I ask a lot of people for help. When I don’t know how to code something, I gchat Kirill Klimuk. When I have an operations challenge, I call Ryan Durkin. And if I can’t get the P&L statement to look right, I shoot Ed Jaworski an email. If you’re smart, you should compile a list of people like this and ask them for a lot of help. Each time you do, you learn a little bit more and get smarter.

At the same time, you should take every opportunity you can to give help. I talk to Jacob Mulligan about his career options and Phoebe Farber about how much forming an LLC should cost. Do this – and do it a lot. The more people you help, the smarter they become and the smarter you become from teaching.

The Little Details

How fast do you think I can bike from my house to the influencers@ office? Turns out it’s 8 minutes and 51 seconds. I started the timer while standing in front of the house and stopped it when arriving in front of the office. However, that time doesn’t tell the whole story.

Sure, it did take me 8:51 to go from door to door, but is that the time that I care about? Probably not, because we need to take into account turning off the lights, picking up my bike, putting on my helmet, locking the door and going down the stairs.

These are the “little details” that we often overlook, yet they play a key role in making decisions. If I based when to leave on 8:51, I’d be late every day. If I was getting paid for my time and I overlooked those details, I’d lose money. When it comes to business operations, it is critical that we look at the details and account for them in our cost and time projections. In a real business, the small intricacies compound and have a magnified effect.

The People Roadmap

Every product needs a roadmap: that cool chart that CTOs and Product Managers use to explain how a technology will get to market, complete with important features and timelines. What if we take this roadmap concept and apply it to people?

A few weeks ago, I locked myself in the conference room at influencers@ and created a “People Roadmap” for each of the members of my team. Each Roadmap outlines:

  • Goals: What do they need to accomplish and when? This is how their success is measured.
  • Core Responsibilities: What are the most important things they should be working on?
  • Daily Focus Areas: What should they be thinking about outside of their core responsibilities? 
  • Skills to Develop: What should they learn and improve on? Hard skills (PHP) or soft skills (writing).
  • Strengths and Areas for Improvement: Where are they strongest versus where are there opportunities for improvement?
  • Progression: What are their next steps in our business? Ex: Designer > Creative Director > Chief Creative Officer.
  • Notes: What else is worth noting about the teammate? Qualitative description of what they do best, how they work most effectively, etc.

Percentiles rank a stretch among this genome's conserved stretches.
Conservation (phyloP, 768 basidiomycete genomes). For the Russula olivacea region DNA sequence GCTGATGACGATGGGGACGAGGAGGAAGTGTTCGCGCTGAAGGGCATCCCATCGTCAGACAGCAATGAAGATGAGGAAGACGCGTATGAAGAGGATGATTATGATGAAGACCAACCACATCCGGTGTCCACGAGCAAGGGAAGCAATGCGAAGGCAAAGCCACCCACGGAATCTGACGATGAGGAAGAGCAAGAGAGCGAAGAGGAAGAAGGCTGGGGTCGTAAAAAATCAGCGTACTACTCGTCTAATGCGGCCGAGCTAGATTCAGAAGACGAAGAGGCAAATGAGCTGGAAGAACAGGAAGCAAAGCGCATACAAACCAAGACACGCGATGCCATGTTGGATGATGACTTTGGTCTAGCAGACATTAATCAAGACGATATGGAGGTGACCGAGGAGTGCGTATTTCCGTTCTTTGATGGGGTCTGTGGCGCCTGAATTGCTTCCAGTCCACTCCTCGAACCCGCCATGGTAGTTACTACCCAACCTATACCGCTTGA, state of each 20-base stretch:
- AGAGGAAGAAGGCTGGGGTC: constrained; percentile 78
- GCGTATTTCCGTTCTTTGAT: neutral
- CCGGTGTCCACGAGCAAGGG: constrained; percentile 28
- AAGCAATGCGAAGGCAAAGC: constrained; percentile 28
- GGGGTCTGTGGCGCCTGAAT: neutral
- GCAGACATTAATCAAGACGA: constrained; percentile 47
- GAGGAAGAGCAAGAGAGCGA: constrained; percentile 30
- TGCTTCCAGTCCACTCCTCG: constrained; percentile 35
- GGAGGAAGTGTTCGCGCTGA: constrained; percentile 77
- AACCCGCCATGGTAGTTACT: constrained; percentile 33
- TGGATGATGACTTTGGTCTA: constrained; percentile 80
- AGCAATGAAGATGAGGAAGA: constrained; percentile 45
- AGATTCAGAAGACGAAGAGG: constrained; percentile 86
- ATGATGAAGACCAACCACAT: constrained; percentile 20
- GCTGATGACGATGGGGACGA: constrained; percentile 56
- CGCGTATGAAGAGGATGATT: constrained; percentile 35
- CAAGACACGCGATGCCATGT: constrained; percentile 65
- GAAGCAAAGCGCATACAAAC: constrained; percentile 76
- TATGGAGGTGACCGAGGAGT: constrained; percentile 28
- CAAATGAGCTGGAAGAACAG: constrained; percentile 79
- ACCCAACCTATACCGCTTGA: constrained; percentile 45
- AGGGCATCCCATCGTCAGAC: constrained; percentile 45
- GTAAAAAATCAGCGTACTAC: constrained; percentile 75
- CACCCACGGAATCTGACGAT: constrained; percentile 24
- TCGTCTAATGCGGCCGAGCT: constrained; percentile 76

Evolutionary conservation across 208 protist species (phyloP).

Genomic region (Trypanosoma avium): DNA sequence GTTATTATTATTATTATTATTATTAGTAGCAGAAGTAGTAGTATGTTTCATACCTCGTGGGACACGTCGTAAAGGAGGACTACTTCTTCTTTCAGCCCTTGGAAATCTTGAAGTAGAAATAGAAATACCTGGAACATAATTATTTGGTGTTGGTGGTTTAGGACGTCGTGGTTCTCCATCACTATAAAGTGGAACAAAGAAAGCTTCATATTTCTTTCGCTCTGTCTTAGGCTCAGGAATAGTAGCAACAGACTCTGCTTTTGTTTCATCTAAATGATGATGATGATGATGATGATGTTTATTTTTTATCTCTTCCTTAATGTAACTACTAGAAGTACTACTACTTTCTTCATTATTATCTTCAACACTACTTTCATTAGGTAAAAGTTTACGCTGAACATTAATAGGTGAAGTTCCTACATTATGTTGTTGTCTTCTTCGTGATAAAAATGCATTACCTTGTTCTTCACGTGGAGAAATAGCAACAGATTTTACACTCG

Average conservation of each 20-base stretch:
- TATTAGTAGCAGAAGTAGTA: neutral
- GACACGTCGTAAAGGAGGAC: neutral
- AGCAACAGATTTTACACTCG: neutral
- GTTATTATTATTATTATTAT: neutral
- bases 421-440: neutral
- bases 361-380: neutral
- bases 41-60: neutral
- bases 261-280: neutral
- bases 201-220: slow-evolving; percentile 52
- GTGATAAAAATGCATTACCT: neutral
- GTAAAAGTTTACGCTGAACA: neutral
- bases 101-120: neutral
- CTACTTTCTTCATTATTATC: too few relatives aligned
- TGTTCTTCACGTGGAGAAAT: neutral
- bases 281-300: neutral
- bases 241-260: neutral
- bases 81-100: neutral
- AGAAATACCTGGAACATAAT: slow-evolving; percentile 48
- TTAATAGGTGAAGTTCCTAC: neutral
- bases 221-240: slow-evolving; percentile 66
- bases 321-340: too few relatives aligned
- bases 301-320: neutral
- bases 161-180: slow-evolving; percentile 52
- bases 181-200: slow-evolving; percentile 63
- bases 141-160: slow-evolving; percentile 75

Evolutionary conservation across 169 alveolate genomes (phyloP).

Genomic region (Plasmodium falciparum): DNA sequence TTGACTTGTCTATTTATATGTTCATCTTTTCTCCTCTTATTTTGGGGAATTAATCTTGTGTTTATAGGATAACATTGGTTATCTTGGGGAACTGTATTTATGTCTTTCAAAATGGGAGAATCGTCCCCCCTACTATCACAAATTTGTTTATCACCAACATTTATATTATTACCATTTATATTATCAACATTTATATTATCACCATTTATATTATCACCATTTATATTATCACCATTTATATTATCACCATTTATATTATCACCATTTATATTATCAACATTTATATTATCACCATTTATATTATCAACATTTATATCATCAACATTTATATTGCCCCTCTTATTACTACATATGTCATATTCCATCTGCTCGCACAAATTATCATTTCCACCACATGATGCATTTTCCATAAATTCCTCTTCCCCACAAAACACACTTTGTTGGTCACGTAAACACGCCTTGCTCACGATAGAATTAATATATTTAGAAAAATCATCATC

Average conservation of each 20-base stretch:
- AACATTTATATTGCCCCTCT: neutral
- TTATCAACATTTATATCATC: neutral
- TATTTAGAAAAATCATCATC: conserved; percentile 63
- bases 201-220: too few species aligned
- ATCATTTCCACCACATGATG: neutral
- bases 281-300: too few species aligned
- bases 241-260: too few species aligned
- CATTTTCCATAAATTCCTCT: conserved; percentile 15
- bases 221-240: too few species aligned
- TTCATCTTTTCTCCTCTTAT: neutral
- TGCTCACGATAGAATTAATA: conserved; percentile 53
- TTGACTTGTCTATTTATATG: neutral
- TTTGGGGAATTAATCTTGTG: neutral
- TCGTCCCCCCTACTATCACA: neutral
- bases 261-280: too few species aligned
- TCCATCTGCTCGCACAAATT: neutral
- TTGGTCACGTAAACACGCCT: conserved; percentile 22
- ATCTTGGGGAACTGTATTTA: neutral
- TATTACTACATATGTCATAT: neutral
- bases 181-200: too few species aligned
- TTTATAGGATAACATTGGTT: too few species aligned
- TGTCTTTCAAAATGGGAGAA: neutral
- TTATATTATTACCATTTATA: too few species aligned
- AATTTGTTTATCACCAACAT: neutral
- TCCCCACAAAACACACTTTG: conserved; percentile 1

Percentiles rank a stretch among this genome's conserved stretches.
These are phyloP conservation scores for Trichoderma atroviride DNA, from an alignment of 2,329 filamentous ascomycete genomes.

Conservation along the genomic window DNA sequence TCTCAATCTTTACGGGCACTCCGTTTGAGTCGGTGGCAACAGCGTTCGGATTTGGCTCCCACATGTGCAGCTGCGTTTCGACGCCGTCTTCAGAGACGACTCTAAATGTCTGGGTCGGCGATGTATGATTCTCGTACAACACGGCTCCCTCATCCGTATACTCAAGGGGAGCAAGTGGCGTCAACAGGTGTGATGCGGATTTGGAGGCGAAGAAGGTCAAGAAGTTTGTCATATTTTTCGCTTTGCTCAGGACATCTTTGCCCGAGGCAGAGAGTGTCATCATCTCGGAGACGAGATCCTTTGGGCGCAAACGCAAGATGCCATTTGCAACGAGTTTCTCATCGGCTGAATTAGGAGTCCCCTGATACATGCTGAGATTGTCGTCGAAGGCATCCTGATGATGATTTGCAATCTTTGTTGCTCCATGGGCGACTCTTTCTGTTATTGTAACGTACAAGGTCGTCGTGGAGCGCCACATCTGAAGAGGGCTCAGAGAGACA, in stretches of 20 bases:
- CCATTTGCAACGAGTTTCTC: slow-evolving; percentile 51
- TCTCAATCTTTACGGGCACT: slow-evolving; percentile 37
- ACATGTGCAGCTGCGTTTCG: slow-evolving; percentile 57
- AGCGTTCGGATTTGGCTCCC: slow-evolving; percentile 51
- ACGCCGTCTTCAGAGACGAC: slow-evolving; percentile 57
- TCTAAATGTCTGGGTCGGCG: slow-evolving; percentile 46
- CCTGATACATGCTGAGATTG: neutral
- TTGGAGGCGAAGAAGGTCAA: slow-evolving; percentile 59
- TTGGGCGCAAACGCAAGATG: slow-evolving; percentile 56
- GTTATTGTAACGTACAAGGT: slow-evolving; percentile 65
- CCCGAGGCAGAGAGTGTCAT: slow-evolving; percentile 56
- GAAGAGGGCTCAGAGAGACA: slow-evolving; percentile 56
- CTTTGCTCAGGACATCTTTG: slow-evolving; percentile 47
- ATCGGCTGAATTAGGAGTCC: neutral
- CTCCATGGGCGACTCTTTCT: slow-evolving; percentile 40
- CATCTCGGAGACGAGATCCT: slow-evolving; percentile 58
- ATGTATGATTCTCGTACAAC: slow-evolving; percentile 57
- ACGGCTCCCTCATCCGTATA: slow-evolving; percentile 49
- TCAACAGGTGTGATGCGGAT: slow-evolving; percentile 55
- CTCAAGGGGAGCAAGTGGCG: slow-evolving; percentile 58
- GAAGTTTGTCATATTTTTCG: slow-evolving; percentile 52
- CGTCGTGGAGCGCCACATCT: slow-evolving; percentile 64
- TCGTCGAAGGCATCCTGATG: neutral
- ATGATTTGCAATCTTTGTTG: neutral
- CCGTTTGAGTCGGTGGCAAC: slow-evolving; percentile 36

Creating these Roadmaps takes a lot of thought – it forces you as a leader to analyze your team and gain a deeper understanding of your people’s abilities. Once the Roadmaps are created, the next step is to schedule meetings with each team member to walk through the document, get their insight on it and collaboratively edit it (this ensures that both you and your teammate feel ownership for the process). 

Every team member should keep their Roadmap close and reference it often. This allows everyone to always be on the same page with what their goals are, what they should be focusing on, and how their success is being measured. 

For full transparency, take a look at my Roadmap here.

Ultra Reliability

There is a certain breed of people who are what I call “ultra-reliable.” They have an innate knack for getting things done, and when you assign them something, you can sleep well knowing that it’ll be complete on-time and with the utmost quality. As I sat in a meeting last week with Mike Irvine, COO of PXT Payments, I was reminded of how valuable these people are to work with.

“We’ll need the app done by August 15th to meet the outlined deadlines, and development must start now” declared Mike as we reviewed the detailed schedule of an exciting update to PXT’s mobile payment app. Mike was organizing a team of developers and was sharing a meticulously designed Gannt chart as he discussed how each department needed to provide deliverables for the complex development process.

When you’re running a real business, there is an immense amount of intertwined moving parts that depend on each other. Development needs input from finance and marketing. Project Management has to talk to sales and vice versa. Things start to get very complex, very quickly. The technology world demands people who can handle engaging with a multitude of stakeholders of different disciplines, and coordinating between those people is challenging. 

As Mike explained his timeline and how he was rallying the team, it become clear that he is a member of that rare group of people who get it done. As a COO, he needs to be communicating with everyone in the business and constantly stepping into every department, even when it isn’t his expertise, to ensure deliverables are completed the right way. I see the exact same thing on a smaller level as COO of my start-up company. Mike and I are pulled in every direction to assist members of our teams and are relied on to deliver every time. 

There are a few other people I know that I can always rely on to get things done. Matt Bilotti is one of them. So is Cory Bolotsky. These folks are the ones that are destined for senior leadership positions like Mike has… because at the end of the day large teams can rely on them to make it happen under pressure.